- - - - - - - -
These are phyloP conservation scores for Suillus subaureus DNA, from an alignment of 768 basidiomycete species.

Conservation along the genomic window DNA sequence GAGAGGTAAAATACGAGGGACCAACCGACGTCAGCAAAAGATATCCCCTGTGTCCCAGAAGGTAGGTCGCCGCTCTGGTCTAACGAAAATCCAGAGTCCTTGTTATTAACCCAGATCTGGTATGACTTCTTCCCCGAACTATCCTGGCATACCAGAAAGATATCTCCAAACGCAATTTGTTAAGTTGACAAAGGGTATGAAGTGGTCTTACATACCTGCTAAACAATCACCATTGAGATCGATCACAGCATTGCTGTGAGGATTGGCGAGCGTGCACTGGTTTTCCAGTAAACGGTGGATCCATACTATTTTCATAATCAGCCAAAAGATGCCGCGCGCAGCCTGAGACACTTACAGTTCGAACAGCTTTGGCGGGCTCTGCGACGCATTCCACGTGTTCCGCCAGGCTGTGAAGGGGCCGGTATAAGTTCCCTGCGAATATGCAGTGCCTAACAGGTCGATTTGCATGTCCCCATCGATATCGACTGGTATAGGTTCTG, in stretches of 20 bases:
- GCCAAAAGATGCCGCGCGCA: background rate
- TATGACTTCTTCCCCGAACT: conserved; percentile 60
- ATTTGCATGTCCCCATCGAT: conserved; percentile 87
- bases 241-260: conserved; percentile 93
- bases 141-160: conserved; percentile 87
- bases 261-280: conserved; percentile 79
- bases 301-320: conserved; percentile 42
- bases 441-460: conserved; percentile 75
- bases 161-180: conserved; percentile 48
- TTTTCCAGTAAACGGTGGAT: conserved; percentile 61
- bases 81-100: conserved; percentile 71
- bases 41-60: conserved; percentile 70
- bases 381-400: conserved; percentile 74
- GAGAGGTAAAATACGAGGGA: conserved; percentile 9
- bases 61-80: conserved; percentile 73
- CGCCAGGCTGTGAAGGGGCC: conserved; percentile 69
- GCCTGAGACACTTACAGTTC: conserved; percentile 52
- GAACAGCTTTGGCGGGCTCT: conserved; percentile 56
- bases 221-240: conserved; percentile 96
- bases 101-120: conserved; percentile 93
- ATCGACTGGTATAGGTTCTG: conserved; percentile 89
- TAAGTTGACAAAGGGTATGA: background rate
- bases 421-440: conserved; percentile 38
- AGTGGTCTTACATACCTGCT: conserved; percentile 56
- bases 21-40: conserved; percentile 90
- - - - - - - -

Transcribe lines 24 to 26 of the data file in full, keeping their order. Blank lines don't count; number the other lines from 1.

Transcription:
- TAAGTTGACAAAGGGTATGA: background rate
- bases 421-440: conserved; percentile 38
- AGTGGTCTTACATACCTGCT: conserved; percentile 56